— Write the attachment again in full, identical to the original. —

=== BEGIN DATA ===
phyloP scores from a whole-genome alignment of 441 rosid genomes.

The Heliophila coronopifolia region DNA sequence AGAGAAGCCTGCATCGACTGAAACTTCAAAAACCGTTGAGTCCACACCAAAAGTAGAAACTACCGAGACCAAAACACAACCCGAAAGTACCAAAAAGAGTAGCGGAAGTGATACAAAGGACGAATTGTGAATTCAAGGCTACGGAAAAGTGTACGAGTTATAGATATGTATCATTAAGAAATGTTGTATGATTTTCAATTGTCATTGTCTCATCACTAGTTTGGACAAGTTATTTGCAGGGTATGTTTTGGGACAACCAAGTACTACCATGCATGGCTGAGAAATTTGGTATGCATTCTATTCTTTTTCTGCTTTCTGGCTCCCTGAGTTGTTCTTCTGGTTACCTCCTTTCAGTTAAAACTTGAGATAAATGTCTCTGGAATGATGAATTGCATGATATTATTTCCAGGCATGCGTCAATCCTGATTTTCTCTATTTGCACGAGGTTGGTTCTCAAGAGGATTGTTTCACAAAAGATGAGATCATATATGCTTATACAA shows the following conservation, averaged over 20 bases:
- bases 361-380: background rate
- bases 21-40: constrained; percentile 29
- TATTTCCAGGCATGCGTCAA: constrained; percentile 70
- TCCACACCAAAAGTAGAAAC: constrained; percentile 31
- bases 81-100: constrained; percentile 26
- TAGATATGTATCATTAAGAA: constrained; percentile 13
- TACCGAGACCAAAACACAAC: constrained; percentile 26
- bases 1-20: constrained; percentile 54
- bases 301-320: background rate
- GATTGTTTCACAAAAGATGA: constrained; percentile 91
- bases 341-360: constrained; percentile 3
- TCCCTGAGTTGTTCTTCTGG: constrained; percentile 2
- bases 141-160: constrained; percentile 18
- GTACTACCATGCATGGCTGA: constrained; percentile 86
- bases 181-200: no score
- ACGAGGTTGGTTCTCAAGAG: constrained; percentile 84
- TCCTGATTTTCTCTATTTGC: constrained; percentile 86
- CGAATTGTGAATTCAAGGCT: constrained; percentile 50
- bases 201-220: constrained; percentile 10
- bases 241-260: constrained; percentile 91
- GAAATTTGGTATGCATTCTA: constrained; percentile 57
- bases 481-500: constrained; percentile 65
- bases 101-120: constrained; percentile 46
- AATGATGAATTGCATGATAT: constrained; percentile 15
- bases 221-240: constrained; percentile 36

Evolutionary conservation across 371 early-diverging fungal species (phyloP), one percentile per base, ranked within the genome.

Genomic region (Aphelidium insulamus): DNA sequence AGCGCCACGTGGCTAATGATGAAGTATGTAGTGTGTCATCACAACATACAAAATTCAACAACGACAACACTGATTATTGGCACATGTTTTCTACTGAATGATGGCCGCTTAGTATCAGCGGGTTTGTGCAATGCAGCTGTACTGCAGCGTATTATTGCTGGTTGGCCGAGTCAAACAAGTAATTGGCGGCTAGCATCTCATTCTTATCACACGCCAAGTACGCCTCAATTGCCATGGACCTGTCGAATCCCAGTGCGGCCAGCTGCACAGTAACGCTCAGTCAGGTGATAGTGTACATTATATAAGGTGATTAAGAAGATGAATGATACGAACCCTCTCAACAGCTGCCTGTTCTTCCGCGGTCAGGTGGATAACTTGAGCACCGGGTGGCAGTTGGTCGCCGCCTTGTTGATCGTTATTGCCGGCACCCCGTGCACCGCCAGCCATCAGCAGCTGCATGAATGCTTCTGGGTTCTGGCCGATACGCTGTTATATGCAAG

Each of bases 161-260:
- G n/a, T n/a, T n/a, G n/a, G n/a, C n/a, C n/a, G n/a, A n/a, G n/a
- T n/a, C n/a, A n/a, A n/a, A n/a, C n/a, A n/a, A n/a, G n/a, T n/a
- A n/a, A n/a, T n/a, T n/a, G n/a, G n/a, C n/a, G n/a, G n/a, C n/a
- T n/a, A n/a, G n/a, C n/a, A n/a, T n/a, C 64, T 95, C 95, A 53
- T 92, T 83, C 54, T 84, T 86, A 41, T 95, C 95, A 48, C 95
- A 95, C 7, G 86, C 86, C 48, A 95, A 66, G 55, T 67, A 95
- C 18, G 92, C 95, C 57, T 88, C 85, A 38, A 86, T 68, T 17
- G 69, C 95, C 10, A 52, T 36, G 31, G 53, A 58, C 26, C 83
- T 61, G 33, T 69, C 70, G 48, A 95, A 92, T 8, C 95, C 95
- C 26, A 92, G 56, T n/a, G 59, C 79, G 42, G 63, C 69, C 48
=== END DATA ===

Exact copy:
phyloP scores from a whole-genome alignment of 441 rosid genomes.

The Heliophila coronopifolia region DNA sequence AGAGAAGCCTGCATCGACTGAAACTTCAAAAACCGTTGAGTCCACACCAAAAGTAGAAACTACCGAGACCAAAACACAACCCGAAAGTACCAAAAAGAGTAGCGGAAGTGATACAAAGGACGAATTGTGAATTCAAGGCTACGGAAAAGTGTACGAGTTATAGATATGTATCATTAAGAAATGTTGTATGATTTTCAATTGTCATTGTCTCATCACTAGTTTGGACAAGTTATTTGCAGGGTATGTTTTGGGACAACCAAGTACTACCATGCATGGCTGAGAAATTTGGTATGCATTCTATTCTTTTTCTGCTTTCTGGCTCCCTGAGTTGTTCTTCTGGTTACCTCCTTTCAGTTAAAACTTGAGATAAATGTCTCTGGAATGATGAATTGCATGATATTATTTCCAGGCATGCGTCAATCCTGATTTTCTCTATTTGCACGAGGTTGGTTCTCAAGAGGATTGTTTCACAAAAGATGAGATCATATATGCTTATACAA shows the following conservation, averaged over 20 bases:
- bases 361-380: background rate
- bases 21-40: constrained; percentile 29
- TATTTCCAGGCATGCGTCAA: constrained; percentile 70
- TCCACACCAAAAGTAGAAAC: constrained; percentile 31
- bases 81-100: constrained; percentile 26
- TAGATATGTATCATTAAGAA: constrained; percentile 13
- TACCGAGACCAAAACACAAC: constrained; percentile 26
- bases 1-20: constrained; percentile 54
- bases 301-320: background rate
- GATTGTTTCACAAAAGATGA: constrained; percentile 91
- bases 341-360: constrained; percentile 3
- TCCCTGAGTTGTTCTTCTGG: constrained; percentile 2
- bases 141-160: constrained; percentile 18
- GTACTACCATGCATGGCTGA: constrained; percentile 86
- bases 181-200: no score
- ACGAGGTTGGTTCTCAAGAG: constrained; percentile 84
- TCCTGATTTTCTCTATTTGC: constrained; percentile 86
- CGAATTGTGAATTCAAGGCT: constrained; percentile 50
- bases 201-220: constrained; percentile 10
- bases 241-260: constrained; percentile 91
- GAAATTTGGTATGCATTCTA: constrained; percentile 57
- bases 481-500: constrained; percentile 65
- bases 101-120: constrained; percentile 46
- AATGATGAATTGCATGATAT: constrained; percentile 15
- bases 221-240: constrained; percentile 36

Evolutionary conservation across 371 early-diverging fungal species (phyloP), one percentile per base, ranked within the genome.

Genomic region (Aphelidium insulamus): DNA sequence AGCGCCACGTGGCTAATGATGAAGTATGTAGTGTGTCATCACAACATACAAAATTCAACAACGACAACACTGATTATTGGCACATGTTTTCTACTGAATGATGGCCGCTTAGTATCAGCGGGTTTGTGCAATGCAGCTGTACTGCAGCGTATTATTGCTGGTTGGCCGAGTCAAACAAGTAATTGGCGGCTAGCATCTCATTCTTATCACACGCCAAGTACGCCTCAATTGCCATGGACCTGTCGAATCCCAGTGCGGCCAGCTGCACAGTAACGCTCAGTCAGGTGATAGTGTACATTATATAAGGTGATTAAGAAGATGAATGATACGAACCCTCTCAACAGCTGCCTGTTCTTCCGCGGTCAGGTGGATAACTTGAGCACCGGGTGGCAGTTGGTCGCCGCCTTGTTGATCGTTATTGCCGGCACCCCGTGCACCGCCAGCCATCAGCAGCTGCATGAATGCTTCTGGGTTCTGGCCGATACGCTGTTATATGCAAG

Each of bases 161-260:
- G n/a, T n/a, T n/a, G n/a, G n/a, C n/a, C n/a, G n/a, A n/a, G n/a
- T n/a, C n/a, A n/a, A n/a, A n/a, C n/a, A n/a, A n/a, G n/a, T n/a
- A n/a, A n/a, T n/a, T n/a, G n/a, G n/a, C n/a, G n/a, G n/a, C n/a
- T n/a, A n/a, G n/a, C n/a, A n/a, T n/a, C 64, T 95, C 95, A 53
- T 92, T 83, C 54, T 84, T 86, A 41, T 95, C 95, A 48, C 95
- A 95, C 7, G 86, C 86, C 48, A 95, A 66, G 55, T 67, A 95
- C 18, G 92, C 95, C 57, T 88, C 85, A 38, A 86, T 68, T 17
- G 69, C 95, C 10, A 52, T 36, G 31, G 53, A 58, C 26, C 83
- T 61, G 33, T 69, C 70, G 48, A 95, A 92, T 8, C 95, C 95
- C 26, A 92, G 56, T n/a, G 59, C 79, G 42, G 63, C 69, C 48